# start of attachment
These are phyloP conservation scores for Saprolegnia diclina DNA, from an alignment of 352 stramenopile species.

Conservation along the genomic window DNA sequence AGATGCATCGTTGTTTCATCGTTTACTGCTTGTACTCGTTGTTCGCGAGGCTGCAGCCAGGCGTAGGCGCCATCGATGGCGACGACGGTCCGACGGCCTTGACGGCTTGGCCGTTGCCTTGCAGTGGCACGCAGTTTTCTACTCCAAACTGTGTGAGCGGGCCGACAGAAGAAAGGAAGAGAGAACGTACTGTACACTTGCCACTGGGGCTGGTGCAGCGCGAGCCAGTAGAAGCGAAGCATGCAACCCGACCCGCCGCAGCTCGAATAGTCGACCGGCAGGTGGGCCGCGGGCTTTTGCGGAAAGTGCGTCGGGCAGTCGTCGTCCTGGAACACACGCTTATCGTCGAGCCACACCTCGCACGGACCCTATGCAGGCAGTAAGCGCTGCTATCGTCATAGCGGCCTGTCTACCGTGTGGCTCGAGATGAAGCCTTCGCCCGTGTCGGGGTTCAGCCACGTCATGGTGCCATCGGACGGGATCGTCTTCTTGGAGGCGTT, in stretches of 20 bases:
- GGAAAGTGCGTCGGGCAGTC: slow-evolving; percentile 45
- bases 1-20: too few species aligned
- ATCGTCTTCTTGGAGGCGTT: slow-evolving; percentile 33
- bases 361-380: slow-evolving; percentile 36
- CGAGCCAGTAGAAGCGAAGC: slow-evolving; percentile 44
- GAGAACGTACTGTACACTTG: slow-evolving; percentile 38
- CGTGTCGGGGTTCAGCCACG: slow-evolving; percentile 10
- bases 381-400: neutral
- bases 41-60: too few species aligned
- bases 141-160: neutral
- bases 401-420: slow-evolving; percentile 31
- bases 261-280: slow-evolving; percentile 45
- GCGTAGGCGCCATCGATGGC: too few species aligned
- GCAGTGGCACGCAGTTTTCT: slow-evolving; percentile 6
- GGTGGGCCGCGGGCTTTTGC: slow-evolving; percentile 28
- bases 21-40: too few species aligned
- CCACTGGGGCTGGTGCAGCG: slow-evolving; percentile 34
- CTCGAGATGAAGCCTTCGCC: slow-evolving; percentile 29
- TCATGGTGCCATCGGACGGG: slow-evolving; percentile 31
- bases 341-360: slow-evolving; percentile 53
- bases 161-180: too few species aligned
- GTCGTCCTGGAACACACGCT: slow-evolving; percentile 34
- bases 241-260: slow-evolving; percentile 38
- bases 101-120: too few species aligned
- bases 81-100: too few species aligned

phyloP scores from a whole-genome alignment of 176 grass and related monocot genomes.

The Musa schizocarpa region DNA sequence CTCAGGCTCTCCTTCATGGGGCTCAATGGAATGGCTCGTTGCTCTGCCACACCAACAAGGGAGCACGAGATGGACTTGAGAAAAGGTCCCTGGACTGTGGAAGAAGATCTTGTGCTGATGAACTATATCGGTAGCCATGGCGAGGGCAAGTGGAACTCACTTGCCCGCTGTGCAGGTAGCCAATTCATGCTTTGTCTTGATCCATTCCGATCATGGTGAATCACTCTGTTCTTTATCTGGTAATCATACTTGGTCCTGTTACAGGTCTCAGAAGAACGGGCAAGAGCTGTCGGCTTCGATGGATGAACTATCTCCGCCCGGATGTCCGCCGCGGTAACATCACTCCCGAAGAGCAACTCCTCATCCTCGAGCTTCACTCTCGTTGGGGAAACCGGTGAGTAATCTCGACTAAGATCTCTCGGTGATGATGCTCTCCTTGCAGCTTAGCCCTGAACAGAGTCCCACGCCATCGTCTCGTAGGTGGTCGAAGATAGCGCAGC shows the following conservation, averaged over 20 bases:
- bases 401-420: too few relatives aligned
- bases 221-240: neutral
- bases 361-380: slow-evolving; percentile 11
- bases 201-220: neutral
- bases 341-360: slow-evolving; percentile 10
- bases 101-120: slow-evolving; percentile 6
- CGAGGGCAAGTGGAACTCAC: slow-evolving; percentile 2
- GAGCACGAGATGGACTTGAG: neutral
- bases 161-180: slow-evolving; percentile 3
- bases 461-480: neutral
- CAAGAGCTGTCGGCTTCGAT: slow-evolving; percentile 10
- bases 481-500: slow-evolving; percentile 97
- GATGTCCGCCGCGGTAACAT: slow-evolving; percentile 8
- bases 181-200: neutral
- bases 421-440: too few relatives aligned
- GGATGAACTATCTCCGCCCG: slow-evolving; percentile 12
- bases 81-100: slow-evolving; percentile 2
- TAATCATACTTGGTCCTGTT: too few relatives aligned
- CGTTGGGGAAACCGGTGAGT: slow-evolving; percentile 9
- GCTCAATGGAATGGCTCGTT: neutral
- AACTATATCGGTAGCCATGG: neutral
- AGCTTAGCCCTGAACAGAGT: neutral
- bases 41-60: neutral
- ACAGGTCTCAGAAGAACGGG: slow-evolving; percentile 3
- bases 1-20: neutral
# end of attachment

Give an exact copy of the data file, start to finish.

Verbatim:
These are phyloP conservation scores for Saprolegnia diclina DNA, from an alignment of 352 stramenopile species.

Conservation along the genomic window DNA sequence AGATGCATCGTTGTTTCATCGTTTACTGCTTGTACTCGTTGTTCGCGAGGCTGCAGCCAGGCGTAGGCGCCATCGATGGCGACGACGGTCCGACGGCCTTGACGGCTTGGCCGTTGCCTTGCAGTGGCACGCAGTTTTCTACTCCAAACTGTGTGAGCGGGCCGACAGAAGAAAGGAAGAGAGAACGTACTGTACACTTGCCACTGGGGCTGGTGCAGCGCGAGCCAGTAGAAGCGAAGCATGCAACCCGACCCGCCGCAGCTCGAATAGTCGACCGGCAGGTGGGCCGCGGGCTTTTGCGGAAAGTGCGTCGGGCAGTCGTCGTCCTGGAACACACGCTTATCGTCGAGCCACACCTCGCACGGACCCTATGCAGGCAGTAAGCGCTGCTATCGTCATAGCGGCCTGTCTACCGTGTGGCTCGAGATGAAGCCTTCGCCCGTGTCGGGGTTCAGCCACGTCATGGTGCCATCGGACGGGATCGTCTTCTTGGAGGCGTT, in stretches of 20 bases:
- GGAAAGTGCGTCGGGCAGTC: slow-evolving; percentile 45
- bases 1-20: too few species aligned
- ATCGTCTTCTTGGAGGCGTT: slow-evolving; percentile 33
- bases 361-380: slow-evolving; percentile 36
- CGAGCCAGTAGAAGCGAAGC: slow-evolving; percentile 44
- GAGAACGTACTGTACACTTG: slow-evolving; percentile 38
- CGTGTCGGGGTTCAGCCACG: slow-evolving; percentile 10
- bases 381-400: neutral
- bases 41-60: too few species aligned
- bases 141-160: neutral
- bases 401-420: slow-evolving; percentile 31
- bases 261-280: slow-evolving; percentile 45
- GCGTAGGCGCCATCGATGGC: too few species aligned
- GCAGTGGCACGCAGTTTTCT: slow-evolving; percentile 6
- GGTGGGCCGCGGGCTTTTGC: slow-evolving; percentile 28
- bases 21-40: too few species aligned
- CCACTGGGGCTGGTGCAGCG: slow-evolving; percentile 34
- CTCGAGATGAAGCCTTCGCC: slow-evolving; percentile 29
- TCATGGTGCCATCGGACGGG: slow-evolving; percentile 31
- bases 341-360: slow-evolving; percentile 53
- bases 161-180: too few species aligned
- GTCGTCCTGGAACACACGCT: slow-evolving; percentile 34
- bases 241-260: slow-evolving; percentile 38
- bases 101-120: too few species aligned
- bases 81-100: too few species aligned

phyloP scores from a whole-genome alignment of 176 grass and related monocot genomes.

The Musa schizocarpa region DNA sequence CTCAGGCTCTCCTTCATGGGGCTCAATGGAATGGCTCGTTGCTCTGCCACACCAACAAGGGAGCACGAGATGGACTTGAGAAAAGGTCCCTGGACTGTGGAAGAAGATCTTGTGCTGATGAACTATATCGGTAGCCATGGCGAGGGCAAGTGGAACTCACTTGCCCGCTGTGCAGGTAGCCAATTCATGCTTTGTCTTGATCCATTCCGATCATGGTGAATCACTCTGTTCTTTATCTGGTAATCATACTTGGTCCTGTTACAGGTCTCAGAAGAACGGGCAAGAGCTGTCGGCTTCGATGGATGAACTATCTCCGCCCGGATGTCCGCCGCGGTAACATCACTCCCGAAGAGCAACTCCTCATCCTCGAGCTTCACTCTCGTTGGGGAAACCGGTGAGTAATCTCGACTAAGATCTCTCGGTGATGATGCTCTCCTTGCAGCTTAGCCCTGAACAGAGTCCCACGCCATCGTCTCGTAGGTGGTCGAAGATAGCGCAGC shows the following conservation, averaged over 20 bases:
- bases 401-420: too few relatives aligned
- bases 221-240: neutral
- bases 361-380: slow-evolving; percentile 11
- bases 201-220: neutral
- bases 341-360: slow-evolving; percentile 10
- bases 101-120: slow-evolving; percentile 6
- CGAGGGCAAGTGGAACTCAC: slow-evolving; percentile 2
- GAGCACGAGATGGACTTGAG: neutral
- bases 161-180: slow-evolving; percentile 3
- bases 461-480: neutral
- CAAGAGCTGTCGGCTTCGAT: slow-evolving; percentile 10
- bases 481-500: slow-evolving; percentile 97
- GATGTCCGCCGCGGTAACAT: slow-evolving; percentile 8
- bases 181-200: neutral
- bases 421-440: too few relatives aligned
- GGATGAACTATCTCCGCCCG: slow-evolving; percentile 12
- bases 81-100: slow-evolving; percentile 2
- TAATCATACTTGGTCCTGTT: too few relatives aligned
- CGTTGGGGAAACCGGTGAGT: slow-evolving; percentile 9
- GCTCAATGGAATGGCTCGTT: neutral
- AACTATATCGGTAGCCATGG: neutral
- AGCTTAGCCCTGAACAGAGT: neutral
- bases 41-60: neutral
- ACAGGTCTCAGAAGAACGGG: slow-evolving; percentile 3
- bases 1-20: neutral